Looking on the bright side of his cultural and geographic isolation in New Mexico Territory, in a letter written in May 1856 Charles expressed his intention to William to remain in New Mexico until “I have paid up all my debts, for I can do it better out here, than in the States, as there are no oncerts, Theatres, White Kid Gloves, Subscriptions to Charities or churches, or gallivanting the ladies on Sleigh rides and &c to make a man’s money fly. ” Whilden’s duties as Colonel Grayson’s secretary were relatively light, leaving him ample time for other pursuits – perhaps too much time for his own financial good.

His April 30, 1857 letter home to Charleston states: “In addition to the offices I hold in this Territory of Warden of a Masonic Lodge, President of a Literary Society, member of a Territorial Democratic Central Committee &c …, I have lately added that of Farmer. ” Dreaming of aking enough money to satisfy his debts to William and to establish a law practice in Texas, Charles had purchased a 16 acre truck farm near Sante Fe, establishing his claim as a “farmer. ” Alas, the farm would prove to be unprofitable. In his spare time, Whilden also occasionally edited the Santa Fe newspaper when the regular editor was busy.

During the Presidential election campaign of 1856, Whilden penned an editorial supporting the renomination of President Franklin Pierce, a pro-Southern Democrat, and he expressed the hope in a letter to William that Pierce would be re-elected and “give me a fat office. Whilden’s hope for a political sinecure also proved to be a dream. Marriage was another unrealized dream. After his own marriage in 1850, William Whilden badgeredhis elder brother to end his bachelorhood and to settle down. In December 1854, when he was stillin Detroit and aged 30, a friend had tried to interest Charles in marrying his fiftyish, red-headed aunt.

Seizing the opportunity to turn the tables on William, Charles wrote to William not to be surprised if he married the woman and took up William on his standing offer to permit Charles to honeymoon at William’s stylish new home in Charleston. Whatever romantic aspirations Charles may have entertained when he arrived in New Mexico, the dearth of eligible women in the territory soon quashed. In a letter to William written seven months after his arrival in Santa Fe, Charles could count only six unmarried American ladies in all of New Mexico, none of whom, however, lived in Santa Fe.

However boring it may have been, life in Santa Fe also afforded Whilden time for puffing his meerschaum pipe, reading his subscriptions to the peppery Charleston Mercury newspaper and thehighbrow Russells Magazine and reflecting on the mounting sectional tensions of the prewar years. In a letter to William dated March 26, 1856, Charles complained that the “Government is becoming more abolition every day” and he predicted that the “Union may last a few years longer, but unless a decided change takes place in Northern politics, it must at last go under.

The War Begins Events would prove Whilden correct. On December 20, 1860, delegates to the so-called Secession Convention, meeting in Institute Hall in downtown Charleston, only a short distance from Charles Whilden’s boyhood home on Magazine Street, unanimously adopted the Ordinance of Secession, taking South Carolina out of the Union. The bombardment of Fort Sumter in Charleston Harbor four months later heralded the beginning of the shooting war. A lesser man than Charles Whilden might have been content to sit out the war in New Mexico Territory.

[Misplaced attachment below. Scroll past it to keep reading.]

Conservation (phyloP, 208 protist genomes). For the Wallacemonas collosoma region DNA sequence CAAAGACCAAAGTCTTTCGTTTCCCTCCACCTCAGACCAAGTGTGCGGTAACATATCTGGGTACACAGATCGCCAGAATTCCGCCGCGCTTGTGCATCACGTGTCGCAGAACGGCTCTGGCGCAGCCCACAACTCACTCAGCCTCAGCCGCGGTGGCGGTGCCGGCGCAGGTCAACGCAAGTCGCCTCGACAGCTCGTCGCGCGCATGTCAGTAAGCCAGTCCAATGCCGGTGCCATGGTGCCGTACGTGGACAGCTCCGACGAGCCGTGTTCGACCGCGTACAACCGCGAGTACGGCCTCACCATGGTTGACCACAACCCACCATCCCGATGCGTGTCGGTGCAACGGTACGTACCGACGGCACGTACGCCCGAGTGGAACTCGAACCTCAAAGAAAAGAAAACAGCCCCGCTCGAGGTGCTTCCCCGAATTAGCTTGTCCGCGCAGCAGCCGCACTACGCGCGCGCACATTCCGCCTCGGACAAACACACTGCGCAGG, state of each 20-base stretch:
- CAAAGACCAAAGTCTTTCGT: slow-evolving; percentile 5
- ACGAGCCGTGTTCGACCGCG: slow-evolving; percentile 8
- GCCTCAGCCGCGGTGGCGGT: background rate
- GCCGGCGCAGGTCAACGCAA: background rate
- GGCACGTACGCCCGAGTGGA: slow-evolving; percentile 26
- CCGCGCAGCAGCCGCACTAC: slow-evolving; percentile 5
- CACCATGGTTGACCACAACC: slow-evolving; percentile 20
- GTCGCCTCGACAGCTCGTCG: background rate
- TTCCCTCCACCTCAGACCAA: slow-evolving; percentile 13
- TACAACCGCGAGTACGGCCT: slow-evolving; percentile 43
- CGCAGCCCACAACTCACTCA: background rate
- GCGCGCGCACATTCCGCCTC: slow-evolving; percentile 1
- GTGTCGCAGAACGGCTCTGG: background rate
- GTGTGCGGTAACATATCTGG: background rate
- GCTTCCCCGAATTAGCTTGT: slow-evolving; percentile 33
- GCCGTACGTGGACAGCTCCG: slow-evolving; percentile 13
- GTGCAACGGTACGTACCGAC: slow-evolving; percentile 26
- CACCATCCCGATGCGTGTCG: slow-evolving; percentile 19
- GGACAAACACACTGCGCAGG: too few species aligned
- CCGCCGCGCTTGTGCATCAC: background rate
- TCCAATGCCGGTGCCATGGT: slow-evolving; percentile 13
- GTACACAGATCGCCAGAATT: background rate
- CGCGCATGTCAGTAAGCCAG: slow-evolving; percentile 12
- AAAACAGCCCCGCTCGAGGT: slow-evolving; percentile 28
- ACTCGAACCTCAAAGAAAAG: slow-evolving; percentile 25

After all, Whilden had been gone from the South for more than a decade. He was fast approaching 40. Whilden’s frequent denunciations of abolitionism in his letters were based on principle, not political expediency or financial self-interest. Apart from a nominal, undivided interest in his beloved Maumer Juno that he shared with his siblings, Charles held no slave property. Furthermore, he was more than 1,000 miles from South Carolina, with little money for travel. But Charles Whilden was no ordinary man. Undeterred by the obstacles confronting him, Whilden resolved to answer South Carolina’s call to arms.

According to a reminiscence written in 1969 by his grand niece, Miss Elizabeth Whilden Hard of Greenville, South Carolina, the “only way he could get back to Charleston was by the Bahamas, and on his way back to Charleston the ship was wrecked, he spent some time in an open boat, suffered sunstroke, and as a result had epileptic attacks. ” The date of Whilden’s harrowing return to Charleston is conjectural, as none of his correspondence from the early war years has survived, but the likely ate is late 1861 or early 1862.

Whilden’s Confederate service records in the National Archives in Washington, D. C. commence with his enlistment in 1864, but Miss Hard’s reminiscence may be correct that her Great Uncle Charles “enlisted a number of times, but when he had an [epileptic] attack would be discharged. Then he would go somewhere else and enlist again. ” Confederate service records are notoriously incomplete, and it stands to reason that Charles Whilden would not have risked life and limb returning to Charleston only to avoid military service once home.

Irrespective of whether or not he had seen prior service, Whilden emonstrably enlisted “for the war” at Charleston on February 6, 1864, as a private in Company I (known as the Richardson Guards) of the 1st Regiment, South Carolina Volunteers. Lieutenant Wallace Delph enlisted Whilden, and the lieutenant can be forgiven if he looked askance at his new recruit. By most standards, Whilden was a marginal recruit. Though intelligent and patriotic, Whilden was also in his 40th year, the red hair of his youth turned grey.